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Lenders should keep their promises

We brokers have to trust lenders to keep their promises but when they let us down we are the ones who have to break the bad news to valued clients, says Sue Read

I’ve recently been on holiday. It was half term and my eldest daughter was revising for her GCSEs so my mission was to keep the younger one out of the way. This proved relatively easy as my eldest daughter spent a large part of the week with a friend whose parents were away. I know she was working and I trust her.

Trust is important in our business lives too. We brokers trust lenders and packagers to deliver mortgage offers to us swiftly and without complications. Our clients trust us to fulfil their dreams and aspirations.

I’m an honest broker and I was an honest business development manager too. If I don’t believe something is possible I will say so even though it might upset a client. I’m sure that 99.9% of lenders and BDMs are the same. But our advice is often undermined by higher authorities.

Although I was on holiday I had several calls from my assistant about one of my clients. We’re doing a capital-raising residential remortgage and a related buy-to-let purchase for him. We submitted two applications three weeks ago and both went pear-shaped, the first because he had omitted to mention missing his January mortgage payment, the second because the lender had changed its income criteria since I first discussed the case with its BDM. An added complication is that the buy-to-let property is a single title, split into five self-contained flats.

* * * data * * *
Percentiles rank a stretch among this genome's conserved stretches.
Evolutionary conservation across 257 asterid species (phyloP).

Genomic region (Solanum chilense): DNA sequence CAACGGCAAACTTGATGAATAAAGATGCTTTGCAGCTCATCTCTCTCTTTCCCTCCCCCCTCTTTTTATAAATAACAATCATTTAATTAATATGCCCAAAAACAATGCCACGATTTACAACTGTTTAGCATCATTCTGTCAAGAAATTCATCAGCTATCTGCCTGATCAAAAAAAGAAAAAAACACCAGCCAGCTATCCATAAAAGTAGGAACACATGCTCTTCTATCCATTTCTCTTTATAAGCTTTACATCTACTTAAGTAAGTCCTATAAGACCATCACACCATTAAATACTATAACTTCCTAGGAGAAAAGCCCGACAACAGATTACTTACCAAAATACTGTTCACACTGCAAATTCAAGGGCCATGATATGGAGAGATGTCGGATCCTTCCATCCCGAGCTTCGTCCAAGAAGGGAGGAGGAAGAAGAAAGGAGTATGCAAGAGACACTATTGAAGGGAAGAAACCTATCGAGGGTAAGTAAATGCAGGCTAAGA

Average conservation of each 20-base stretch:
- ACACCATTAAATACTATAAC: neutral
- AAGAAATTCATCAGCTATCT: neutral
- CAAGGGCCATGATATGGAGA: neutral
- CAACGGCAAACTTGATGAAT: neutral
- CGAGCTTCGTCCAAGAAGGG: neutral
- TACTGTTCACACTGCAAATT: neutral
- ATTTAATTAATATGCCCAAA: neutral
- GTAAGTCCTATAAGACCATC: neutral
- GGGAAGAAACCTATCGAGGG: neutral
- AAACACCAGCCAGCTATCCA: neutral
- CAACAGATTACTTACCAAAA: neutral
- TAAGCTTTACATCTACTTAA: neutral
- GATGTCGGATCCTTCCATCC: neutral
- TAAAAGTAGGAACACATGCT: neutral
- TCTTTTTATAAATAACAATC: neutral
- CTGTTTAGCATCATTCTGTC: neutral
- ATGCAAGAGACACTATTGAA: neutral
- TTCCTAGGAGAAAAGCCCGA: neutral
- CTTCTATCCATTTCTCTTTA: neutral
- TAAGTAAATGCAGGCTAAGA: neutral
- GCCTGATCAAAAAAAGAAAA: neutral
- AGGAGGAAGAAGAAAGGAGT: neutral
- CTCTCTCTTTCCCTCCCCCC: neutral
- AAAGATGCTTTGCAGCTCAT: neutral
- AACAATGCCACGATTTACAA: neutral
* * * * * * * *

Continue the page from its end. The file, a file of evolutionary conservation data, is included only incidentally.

So we were back to square one. In despair I spoke to the packager I usually turn to in these situations. I trust it. A couple of days later we were in business. The client came in to go through additional Key Facts Illustrations, complete fresh applications and to pay more money for valuations – although I should say I’m hopeful of partial refunds from the first applications so this will help. The applications were submitted.

Then we got a call from the packager. The buy-to-let application had been declined because the lender has changed its criteria and will no longer accept this property. It can now only accept properties split into a maximum of four units. The residential remortgage has not yet been submitted.

Questions start popping into my head such as when did the criteria change, why can’t it just honour this case and why hasn’t the residential remortgage been submitted?

Our client seemed likely to lose a potentially lucrative opportunity as well as the fees he’s paid.

But my trusty assistant swung into action and sourced another buy-to-let lender which promises it can do this case. And because of our need to restore our client’s faith in us we will have to trust it.

I’d like lenders to have to meet clients sometimes, look them in the eyes and break the bad news to them. I’d like them to have to explain to clients that while they said they could do something in fact they can’t, and won’t honour their promises. Because we trust lenders we sometimes end up with egg on our face and damaged reputations with valued clients.

The honouring of our trust isn’t a certainty – I just hope my daughter doesn’t work that way.

Sue Read – consultant, Marshall James & Co.


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